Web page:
Whenever I go out for Japanese food, I become completely impulsive and out of control. I'll get everything à la carte and order piece after piece of eel, tuna, octopus, etc. Miso soup to start, then the soft shell crab special? Sure, why not! The bill, as you can imagine, is through the roof. So I feel especially thrifty when I buy some of the Japanese foods I love at an Asian market and prepare them at home. I finally have an Asian grocery store in my Connecticut town, where they sell frozen, packaged Japanese eel that's already been split, cooked and sauced. I’m sure it is what most restaurants use as well. When it's on sale, I pay about $5 for a package, which is good for dinner for one, plus leftovers for lunch the next day. I usually buy two packages and keep them in my freezer so that whenever I want, I can have eel and rice in minutes.
While the eel thaws—it takes about 15 minutes—I turn the oven to 400°and mix together soy sauce, sesame oil and sugar or mirin. I heat oil in a skillet, then coat the skin side with the sauce and lay it in the oil skin side down. I put the skillet in the oven for about 5 minutes to let the skin get crisp, then I take it out and drizzle more sauce on the top. Using a metal spatula I flip the eel and cook it in the oven for another minute or two. I serve it over steamed Japanese rice. As I cook rice, I like to add sliced carrots to the pot so it all steams together. When the rice is done, I often stir in spinach, watercress or pea shoots until they wilt; it's an easy way to add vegetables to my diet . Simple, quick, so tasty—and the cheapest Japanese meal I can think of.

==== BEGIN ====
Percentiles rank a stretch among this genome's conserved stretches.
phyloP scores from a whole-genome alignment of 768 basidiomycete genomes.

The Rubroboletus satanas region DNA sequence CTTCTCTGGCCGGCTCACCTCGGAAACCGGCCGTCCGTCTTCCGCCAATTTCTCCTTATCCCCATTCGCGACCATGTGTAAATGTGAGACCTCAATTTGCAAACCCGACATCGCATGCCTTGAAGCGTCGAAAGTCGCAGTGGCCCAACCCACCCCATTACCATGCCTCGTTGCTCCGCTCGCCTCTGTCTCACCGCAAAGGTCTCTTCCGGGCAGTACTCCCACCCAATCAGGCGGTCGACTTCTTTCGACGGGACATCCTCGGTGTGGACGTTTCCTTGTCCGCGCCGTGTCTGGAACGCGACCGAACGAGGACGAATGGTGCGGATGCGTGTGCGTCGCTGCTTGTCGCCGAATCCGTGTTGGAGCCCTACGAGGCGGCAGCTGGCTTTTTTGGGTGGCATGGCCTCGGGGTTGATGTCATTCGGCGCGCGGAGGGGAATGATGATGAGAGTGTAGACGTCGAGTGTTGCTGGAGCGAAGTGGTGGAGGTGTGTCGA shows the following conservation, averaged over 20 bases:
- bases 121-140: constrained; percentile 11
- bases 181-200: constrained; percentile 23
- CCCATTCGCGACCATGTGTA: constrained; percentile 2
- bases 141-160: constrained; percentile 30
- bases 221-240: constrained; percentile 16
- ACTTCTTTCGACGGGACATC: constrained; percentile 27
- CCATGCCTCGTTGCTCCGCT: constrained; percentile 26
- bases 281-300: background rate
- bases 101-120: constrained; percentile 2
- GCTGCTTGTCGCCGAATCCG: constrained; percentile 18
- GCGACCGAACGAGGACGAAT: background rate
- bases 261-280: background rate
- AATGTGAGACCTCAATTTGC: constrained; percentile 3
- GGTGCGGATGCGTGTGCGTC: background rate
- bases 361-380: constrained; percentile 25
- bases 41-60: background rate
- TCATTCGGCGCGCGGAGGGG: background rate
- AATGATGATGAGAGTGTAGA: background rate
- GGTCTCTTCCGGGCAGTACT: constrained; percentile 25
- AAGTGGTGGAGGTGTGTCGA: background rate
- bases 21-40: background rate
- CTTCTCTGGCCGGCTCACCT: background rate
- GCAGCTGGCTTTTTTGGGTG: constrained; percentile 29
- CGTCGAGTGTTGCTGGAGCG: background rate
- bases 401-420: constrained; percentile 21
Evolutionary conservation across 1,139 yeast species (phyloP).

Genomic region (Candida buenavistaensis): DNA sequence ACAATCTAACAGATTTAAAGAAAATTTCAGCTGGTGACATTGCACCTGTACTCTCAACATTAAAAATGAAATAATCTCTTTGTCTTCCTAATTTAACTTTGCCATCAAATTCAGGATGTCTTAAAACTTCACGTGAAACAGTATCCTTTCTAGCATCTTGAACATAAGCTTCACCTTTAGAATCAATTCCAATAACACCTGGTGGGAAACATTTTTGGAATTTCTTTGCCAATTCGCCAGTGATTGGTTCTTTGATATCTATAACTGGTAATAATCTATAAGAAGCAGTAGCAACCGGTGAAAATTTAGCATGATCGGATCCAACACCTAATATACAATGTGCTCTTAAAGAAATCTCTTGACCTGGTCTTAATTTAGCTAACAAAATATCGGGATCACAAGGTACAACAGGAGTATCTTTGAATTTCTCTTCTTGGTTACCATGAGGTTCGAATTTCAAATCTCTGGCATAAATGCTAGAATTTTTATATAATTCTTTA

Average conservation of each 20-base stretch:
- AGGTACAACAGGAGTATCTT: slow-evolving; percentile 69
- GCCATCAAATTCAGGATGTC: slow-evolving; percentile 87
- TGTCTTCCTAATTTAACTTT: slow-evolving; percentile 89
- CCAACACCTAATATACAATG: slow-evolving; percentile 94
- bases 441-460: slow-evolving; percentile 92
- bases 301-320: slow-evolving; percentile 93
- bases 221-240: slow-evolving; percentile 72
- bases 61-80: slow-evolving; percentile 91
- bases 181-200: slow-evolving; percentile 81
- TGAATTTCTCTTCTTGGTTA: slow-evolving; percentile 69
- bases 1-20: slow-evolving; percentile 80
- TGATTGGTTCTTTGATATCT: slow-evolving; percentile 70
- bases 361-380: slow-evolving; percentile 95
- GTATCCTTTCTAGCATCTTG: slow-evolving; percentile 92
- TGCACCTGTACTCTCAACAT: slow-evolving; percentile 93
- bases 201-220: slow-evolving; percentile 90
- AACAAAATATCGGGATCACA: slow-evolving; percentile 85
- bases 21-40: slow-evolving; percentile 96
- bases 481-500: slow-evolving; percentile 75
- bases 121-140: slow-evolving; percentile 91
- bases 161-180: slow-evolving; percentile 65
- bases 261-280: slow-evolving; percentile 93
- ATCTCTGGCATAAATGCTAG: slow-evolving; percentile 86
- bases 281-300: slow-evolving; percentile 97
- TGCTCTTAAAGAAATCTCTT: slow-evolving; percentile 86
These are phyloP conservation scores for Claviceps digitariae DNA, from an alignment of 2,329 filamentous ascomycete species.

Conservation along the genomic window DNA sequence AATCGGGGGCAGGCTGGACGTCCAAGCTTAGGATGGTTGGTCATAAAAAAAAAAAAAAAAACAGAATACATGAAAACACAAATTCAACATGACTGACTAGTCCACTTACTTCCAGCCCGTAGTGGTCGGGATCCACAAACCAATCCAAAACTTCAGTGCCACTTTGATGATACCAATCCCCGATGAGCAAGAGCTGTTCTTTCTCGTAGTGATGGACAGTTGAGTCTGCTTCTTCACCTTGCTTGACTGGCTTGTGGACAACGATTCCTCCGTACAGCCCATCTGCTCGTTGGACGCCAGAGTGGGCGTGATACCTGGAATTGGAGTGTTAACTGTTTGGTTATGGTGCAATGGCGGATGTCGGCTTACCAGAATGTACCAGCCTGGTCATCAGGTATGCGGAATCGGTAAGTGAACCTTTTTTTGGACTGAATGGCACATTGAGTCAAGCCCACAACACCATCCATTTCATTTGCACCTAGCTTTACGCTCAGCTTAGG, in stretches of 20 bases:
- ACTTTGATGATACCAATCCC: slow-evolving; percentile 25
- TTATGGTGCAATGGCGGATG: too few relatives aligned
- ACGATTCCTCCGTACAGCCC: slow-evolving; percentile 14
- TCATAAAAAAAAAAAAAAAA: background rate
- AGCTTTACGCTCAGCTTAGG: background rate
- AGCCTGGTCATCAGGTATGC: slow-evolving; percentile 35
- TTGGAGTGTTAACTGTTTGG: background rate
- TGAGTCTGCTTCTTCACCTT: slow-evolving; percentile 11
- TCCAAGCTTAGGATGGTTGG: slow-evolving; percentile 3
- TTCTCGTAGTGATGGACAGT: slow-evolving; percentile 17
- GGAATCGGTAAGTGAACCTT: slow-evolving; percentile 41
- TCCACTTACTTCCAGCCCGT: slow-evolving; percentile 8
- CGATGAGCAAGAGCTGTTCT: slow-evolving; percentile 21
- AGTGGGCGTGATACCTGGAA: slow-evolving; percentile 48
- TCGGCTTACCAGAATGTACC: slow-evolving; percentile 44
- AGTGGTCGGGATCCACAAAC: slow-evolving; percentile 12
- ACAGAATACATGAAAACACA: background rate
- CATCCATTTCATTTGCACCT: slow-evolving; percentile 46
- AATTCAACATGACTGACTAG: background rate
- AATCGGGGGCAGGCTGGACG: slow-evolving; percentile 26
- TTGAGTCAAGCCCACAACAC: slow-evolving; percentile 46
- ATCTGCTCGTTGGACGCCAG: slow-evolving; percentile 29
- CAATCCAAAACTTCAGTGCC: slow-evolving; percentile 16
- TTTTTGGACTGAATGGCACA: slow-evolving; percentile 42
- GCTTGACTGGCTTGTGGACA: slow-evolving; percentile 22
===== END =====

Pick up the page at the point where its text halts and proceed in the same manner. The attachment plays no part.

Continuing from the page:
- KITCHEN & HOME